Today (May 11), the covid emergency is officially be over in the US. It ended globally last week. This doesn’t mean covid is over: according to the Centers for Disease Control and Prevention (CDC), there are still nearly 80,000 new cases and 1,100 deaths per week in the country, and as of Jan, 16, at least 13 million people experiencing symptoms of long covid.
Still, the end of the emergency frees up resources to invest in making sure the next time a pandemic hits—whether in a decade or a century—the US and the world are better prepared than in 2020.
One way to do so is to invest in developing vaccine prototypes against known virus families (groups of viruses with similar characteristics), so that when a new viral infection hits, the timeframe to develop a vaccine is short—a matter of weeks, not months or years. It sounds like a far-fetched scenario, but it’s not: There are only 25 known virus families in the world (plus one genus, Deltavirus, that is not yet assigned to a family) and we currently have the technology to make vaccine prototypes.
All it would take is an estimated $24 billion investment, according to the White House Office of Science and Technology Policy—a bargain if compared to the trillions spent, not to mention the lives lost, during health emergencies.
The value of vaccine prototypes
The concept is fairly simple, if wildly futuristic: develop a baseline vaccine that works for the virus family, then tweak it to match whichever specific virus we need immunization against. This way, many of the steps required to create and test a vaccine—such as drug trials—are done on the prototype, and the vaccine can be made available quickly. Think of it as making house key copies from a template, but with viruses instead.
Barney Graham, an immunologist and the former deputy director of the National Institute of Health’s Vaccine Research Center, first presented the idea in 2017 and published a paper about it in Nature Immunology later that year. Then in April 2020, with the momentum brought on by the pandemic, he expanded the proposal further in the Journal of Clinical Investigation. Among the supporters of this preventive approach was Anthony Fauci, who in 2021 expressed confidence that sufficient funds would be allocated to the project. He expected research to start in 2022.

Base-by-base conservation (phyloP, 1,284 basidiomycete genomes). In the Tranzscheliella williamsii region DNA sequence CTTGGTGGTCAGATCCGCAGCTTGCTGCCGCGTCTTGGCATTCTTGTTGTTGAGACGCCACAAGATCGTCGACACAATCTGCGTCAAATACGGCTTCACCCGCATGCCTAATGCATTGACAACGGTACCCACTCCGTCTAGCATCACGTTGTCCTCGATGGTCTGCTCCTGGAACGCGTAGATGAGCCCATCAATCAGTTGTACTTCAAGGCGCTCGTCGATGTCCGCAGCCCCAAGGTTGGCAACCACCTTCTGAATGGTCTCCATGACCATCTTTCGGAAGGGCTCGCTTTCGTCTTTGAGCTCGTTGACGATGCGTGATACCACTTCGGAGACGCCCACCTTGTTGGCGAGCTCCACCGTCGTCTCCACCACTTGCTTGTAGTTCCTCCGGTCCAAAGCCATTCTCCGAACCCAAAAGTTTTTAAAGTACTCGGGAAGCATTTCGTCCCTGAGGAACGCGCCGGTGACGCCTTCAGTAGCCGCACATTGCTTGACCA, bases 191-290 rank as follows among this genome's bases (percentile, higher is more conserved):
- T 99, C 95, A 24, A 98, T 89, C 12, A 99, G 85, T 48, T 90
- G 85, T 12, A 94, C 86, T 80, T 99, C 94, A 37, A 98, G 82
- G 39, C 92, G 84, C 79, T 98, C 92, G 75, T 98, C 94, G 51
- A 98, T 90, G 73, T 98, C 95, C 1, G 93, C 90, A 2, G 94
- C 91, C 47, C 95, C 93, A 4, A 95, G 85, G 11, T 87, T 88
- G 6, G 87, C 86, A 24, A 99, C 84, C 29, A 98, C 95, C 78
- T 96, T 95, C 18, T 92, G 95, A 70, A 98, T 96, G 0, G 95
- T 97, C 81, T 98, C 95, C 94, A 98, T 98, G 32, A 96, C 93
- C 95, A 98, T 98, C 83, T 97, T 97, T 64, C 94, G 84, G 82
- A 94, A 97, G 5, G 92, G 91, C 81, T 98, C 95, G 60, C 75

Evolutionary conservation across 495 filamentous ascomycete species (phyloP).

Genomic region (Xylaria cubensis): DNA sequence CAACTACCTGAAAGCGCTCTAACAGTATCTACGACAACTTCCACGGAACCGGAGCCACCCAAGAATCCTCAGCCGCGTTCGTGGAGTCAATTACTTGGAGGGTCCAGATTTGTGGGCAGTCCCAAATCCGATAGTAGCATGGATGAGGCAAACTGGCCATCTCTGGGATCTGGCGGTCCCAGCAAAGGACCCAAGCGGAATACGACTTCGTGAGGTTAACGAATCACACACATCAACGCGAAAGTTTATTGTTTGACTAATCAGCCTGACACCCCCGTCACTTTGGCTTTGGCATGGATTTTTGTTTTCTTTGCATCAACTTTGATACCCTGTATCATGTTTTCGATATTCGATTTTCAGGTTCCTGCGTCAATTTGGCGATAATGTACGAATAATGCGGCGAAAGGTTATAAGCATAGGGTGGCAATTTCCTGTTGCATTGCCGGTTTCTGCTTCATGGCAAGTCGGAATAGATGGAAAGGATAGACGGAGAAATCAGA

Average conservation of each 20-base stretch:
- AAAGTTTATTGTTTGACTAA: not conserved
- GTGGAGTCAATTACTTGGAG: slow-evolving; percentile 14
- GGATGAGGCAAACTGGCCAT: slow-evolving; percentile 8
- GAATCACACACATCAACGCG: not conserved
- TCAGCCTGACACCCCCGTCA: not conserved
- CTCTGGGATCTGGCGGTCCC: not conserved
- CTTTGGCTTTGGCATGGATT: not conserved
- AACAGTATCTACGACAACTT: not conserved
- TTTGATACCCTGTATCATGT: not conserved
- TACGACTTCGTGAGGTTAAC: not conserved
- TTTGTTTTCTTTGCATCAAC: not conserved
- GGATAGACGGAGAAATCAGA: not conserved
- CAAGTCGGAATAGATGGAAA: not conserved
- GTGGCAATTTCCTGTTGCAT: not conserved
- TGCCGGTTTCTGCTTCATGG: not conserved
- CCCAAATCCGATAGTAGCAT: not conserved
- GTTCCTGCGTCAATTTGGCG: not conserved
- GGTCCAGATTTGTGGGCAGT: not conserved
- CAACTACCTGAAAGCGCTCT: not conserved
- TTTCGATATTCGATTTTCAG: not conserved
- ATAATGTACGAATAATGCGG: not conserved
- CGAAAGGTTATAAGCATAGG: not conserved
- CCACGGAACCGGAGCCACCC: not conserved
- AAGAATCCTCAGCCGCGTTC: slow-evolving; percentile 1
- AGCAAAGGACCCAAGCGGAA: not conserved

The National Institute of Allergy and Infectious Disease included research on prototype pathogen as a pillar of its 2021 pandemic preparedness plan, yet the funds necessary to complete the research have yet to be deployed. The White House’s proposed budget for 2023 allocated $40 billion to the Administration for Strategic Preparedness and Response (ASPR) over five years to invest in pandemic preparedness, including with the goal of developing a vaccine within 100 days of the identification of a new biological threat—something the vaccine prototypes would be key to implementing. “That budget [...] would do a lot towards preventing pandemics. It could do a lot towards the creation of prototype vaccines and better [personal protective equipment],” Nikki Teran, a biosecurity policy researcher at the Institute for Progress, a scientific advancement think tank, told Quartz. But ongoing investment would be necessary to maintain the facilities able to quickly manufacture the vaccines when needed.
The 2023 request was not funded, and it is no longer detailed in the 2024 budget, which has a more modest, and more general request of $20 billion to “advance the administration’s public health preparedness and biodefense priorities.”
If the more limited budget was approved, the funds would then have to be allocated to the Biomedical Advanced Research and Development Authority (BARDA), the ASPR office that would be responsible to oversee and fund the research. The model would replicate what happened during covid’s Operation Warp Speed, a program that with an investment of $18 billion, was able to deliver vaccines in record time, and an integral part of a plan to limit the damage of future outbreaks.